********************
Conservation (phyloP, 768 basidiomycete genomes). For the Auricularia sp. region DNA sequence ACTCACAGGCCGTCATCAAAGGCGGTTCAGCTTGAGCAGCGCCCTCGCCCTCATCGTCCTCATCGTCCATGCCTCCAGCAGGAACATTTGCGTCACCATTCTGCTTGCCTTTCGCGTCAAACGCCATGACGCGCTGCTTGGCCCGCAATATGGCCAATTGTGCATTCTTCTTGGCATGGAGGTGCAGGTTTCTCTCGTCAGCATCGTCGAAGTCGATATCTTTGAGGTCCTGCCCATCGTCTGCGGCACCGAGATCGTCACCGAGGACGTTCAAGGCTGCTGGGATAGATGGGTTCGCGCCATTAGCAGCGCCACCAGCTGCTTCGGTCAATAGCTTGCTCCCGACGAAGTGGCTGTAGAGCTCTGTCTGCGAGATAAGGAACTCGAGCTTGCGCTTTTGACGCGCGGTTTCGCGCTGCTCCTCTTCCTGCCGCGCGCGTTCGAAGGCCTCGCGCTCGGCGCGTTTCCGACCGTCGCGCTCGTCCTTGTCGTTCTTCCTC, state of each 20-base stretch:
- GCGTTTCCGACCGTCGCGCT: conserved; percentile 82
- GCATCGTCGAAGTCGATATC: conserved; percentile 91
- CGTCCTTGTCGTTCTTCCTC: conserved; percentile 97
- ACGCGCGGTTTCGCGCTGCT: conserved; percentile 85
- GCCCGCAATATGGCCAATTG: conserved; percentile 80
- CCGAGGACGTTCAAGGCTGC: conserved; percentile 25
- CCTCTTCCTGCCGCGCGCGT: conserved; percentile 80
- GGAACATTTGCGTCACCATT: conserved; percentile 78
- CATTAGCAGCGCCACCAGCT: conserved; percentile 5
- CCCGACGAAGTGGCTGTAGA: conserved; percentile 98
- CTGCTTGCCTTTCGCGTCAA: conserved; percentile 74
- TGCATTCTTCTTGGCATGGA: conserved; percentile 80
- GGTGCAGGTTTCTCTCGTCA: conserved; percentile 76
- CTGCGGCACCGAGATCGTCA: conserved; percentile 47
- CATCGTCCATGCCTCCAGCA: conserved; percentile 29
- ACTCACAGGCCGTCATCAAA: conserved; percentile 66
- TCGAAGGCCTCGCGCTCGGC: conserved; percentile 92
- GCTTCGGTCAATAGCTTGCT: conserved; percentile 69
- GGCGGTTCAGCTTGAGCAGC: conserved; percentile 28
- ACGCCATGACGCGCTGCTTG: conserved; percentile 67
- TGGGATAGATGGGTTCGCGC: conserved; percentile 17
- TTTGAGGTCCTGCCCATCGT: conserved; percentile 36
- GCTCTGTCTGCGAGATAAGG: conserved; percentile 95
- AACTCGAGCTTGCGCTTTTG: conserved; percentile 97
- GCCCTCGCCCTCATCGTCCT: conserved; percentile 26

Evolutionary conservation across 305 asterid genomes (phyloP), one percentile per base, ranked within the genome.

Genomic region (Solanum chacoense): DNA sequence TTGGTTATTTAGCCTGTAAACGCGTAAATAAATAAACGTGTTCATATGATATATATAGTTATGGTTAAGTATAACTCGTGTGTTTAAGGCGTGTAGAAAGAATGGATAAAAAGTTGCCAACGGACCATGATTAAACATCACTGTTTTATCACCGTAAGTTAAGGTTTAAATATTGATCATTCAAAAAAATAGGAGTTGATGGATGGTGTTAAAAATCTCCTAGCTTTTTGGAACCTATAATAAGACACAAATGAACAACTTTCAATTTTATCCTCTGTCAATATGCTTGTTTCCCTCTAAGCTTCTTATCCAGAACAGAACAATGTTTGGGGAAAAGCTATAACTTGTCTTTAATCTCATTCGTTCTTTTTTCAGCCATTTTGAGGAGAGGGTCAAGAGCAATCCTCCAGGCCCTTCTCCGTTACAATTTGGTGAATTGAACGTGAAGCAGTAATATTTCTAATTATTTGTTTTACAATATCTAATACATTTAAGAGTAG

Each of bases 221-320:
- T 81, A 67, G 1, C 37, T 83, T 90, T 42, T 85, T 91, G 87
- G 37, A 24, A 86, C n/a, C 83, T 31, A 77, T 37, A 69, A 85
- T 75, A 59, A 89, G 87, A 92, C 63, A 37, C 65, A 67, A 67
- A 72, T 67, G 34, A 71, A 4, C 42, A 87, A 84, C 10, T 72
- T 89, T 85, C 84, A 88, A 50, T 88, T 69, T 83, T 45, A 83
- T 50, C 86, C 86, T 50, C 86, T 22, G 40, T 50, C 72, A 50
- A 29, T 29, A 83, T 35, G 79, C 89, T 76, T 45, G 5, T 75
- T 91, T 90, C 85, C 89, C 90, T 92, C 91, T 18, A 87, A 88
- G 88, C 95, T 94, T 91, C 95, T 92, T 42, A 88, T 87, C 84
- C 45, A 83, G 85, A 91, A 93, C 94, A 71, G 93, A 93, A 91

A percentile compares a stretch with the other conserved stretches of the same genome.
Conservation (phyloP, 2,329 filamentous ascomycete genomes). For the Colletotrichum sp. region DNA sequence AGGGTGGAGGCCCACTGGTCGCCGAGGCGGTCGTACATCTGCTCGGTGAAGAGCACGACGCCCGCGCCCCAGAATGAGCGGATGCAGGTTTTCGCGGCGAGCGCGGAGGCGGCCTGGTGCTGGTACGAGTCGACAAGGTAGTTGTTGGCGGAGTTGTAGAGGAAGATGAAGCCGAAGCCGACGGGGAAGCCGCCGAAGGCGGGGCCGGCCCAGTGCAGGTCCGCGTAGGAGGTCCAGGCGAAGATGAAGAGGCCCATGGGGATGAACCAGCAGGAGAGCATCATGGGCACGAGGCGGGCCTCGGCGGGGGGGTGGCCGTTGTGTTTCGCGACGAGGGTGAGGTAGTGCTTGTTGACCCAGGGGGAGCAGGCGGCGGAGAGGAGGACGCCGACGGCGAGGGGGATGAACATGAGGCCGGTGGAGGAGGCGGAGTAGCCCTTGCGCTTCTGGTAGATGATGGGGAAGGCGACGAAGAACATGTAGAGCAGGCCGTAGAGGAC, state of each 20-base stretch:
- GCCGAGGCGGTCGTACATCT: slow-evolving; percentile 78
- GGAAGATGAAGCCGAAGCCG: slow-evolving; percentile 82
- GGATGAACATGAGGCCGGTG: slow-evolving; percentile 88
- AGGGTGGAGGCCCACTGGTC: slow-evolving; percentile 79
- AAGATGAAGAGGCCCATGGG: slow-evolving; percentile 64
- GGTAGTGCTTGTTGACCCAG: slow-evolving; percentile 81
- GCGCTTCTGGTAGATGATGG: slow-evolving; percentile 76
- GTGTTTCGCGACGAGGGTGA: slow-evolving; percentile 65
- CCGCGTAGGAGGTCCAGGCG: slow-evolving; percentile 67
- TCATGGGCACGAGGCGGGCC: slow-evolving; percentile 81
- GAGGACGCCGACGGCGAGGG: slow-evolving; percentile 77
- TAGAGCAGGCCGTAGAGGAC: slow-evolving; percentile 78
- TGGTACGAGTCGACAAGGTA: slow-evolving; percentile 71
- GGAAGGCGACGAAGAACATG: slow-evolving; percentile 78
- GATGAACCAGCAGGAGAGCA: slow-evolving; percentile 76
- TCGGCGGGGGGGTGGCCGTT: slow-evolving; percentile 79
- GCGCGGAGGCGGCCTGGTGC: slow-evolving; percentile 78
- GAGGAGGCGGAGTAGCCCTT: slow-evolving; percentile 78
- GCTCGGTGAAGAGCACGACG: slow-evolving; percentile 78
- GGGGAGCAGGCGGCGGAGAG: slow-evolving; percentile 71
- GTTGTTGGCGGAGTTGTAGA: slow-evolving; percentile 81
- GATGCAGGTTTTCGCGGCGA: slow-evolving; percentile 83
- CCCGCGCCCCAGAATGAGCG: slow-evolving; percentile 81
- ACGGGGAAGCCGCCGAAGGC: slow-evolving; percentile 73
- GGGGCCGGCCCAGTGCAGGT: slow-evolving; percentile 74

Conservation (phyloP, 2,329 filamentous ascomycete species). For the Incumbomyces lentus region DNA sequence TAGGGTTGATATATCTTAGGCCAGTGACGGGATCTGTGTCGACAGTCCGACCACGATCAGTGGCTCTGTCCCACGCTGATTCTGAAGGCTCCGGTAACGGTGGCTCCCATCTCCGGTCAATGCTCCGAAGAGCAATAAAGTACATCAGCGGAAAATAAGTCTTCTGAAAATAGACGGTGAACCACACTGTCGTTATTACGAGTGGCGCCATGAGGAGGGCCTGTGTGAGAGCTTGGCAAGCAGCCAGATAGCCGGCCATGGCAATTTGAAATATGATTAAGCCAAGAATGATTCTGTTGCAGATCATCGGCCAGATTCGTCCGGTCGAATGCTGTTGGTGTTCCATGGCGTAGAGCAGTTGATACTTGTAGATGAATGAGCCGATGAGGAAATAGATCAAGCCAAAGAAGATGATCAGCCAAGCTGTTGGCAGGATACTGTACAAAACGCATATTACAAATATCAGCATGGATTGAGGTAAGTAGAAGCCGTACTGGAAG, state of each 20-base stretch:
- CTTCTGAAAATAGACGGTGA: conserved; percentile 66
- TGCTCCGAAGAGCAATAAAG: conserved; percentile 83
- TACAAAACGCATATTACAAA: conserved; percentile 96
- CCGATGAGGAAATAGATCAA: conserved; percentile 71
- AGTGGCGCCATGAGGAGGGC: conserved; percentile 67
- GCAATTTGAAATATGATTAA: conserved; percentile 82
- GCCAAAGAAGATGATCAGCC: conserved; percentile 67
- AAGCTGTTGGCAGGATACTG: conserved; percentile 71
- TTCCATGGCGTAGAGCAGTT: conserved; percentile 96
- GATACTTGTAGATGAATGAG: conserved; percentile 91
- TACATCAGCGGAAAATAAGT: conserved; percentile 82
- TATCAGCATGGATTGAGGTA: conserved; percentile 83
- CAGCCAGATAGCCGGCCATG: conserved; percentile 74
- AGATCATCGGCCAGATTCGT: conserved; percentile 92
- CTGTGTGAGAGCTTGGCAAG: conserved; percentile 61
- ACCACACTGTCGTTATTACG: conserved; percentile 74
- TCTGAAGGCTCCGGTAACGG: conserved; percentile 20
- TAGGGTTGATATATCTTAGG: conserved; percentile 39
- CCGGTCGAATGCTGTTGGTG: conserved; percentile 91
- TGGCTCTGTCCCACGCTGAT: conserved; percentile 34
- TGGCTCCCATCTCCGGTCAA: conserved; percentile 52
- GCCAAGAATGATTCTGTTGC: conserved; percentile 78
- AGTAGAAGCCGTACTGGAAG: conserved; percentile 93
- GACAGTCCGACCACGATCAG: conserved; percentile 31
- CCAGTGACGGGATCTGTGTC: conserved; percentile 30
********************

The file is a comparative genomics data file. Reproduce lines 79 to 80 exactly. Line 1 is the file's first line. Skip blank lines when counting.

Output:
- TATCAGCATGGATTGAGGTA: conserved; percentile 83
- CAGCCAGATAGCCGGCCATG: conserved; percentile 74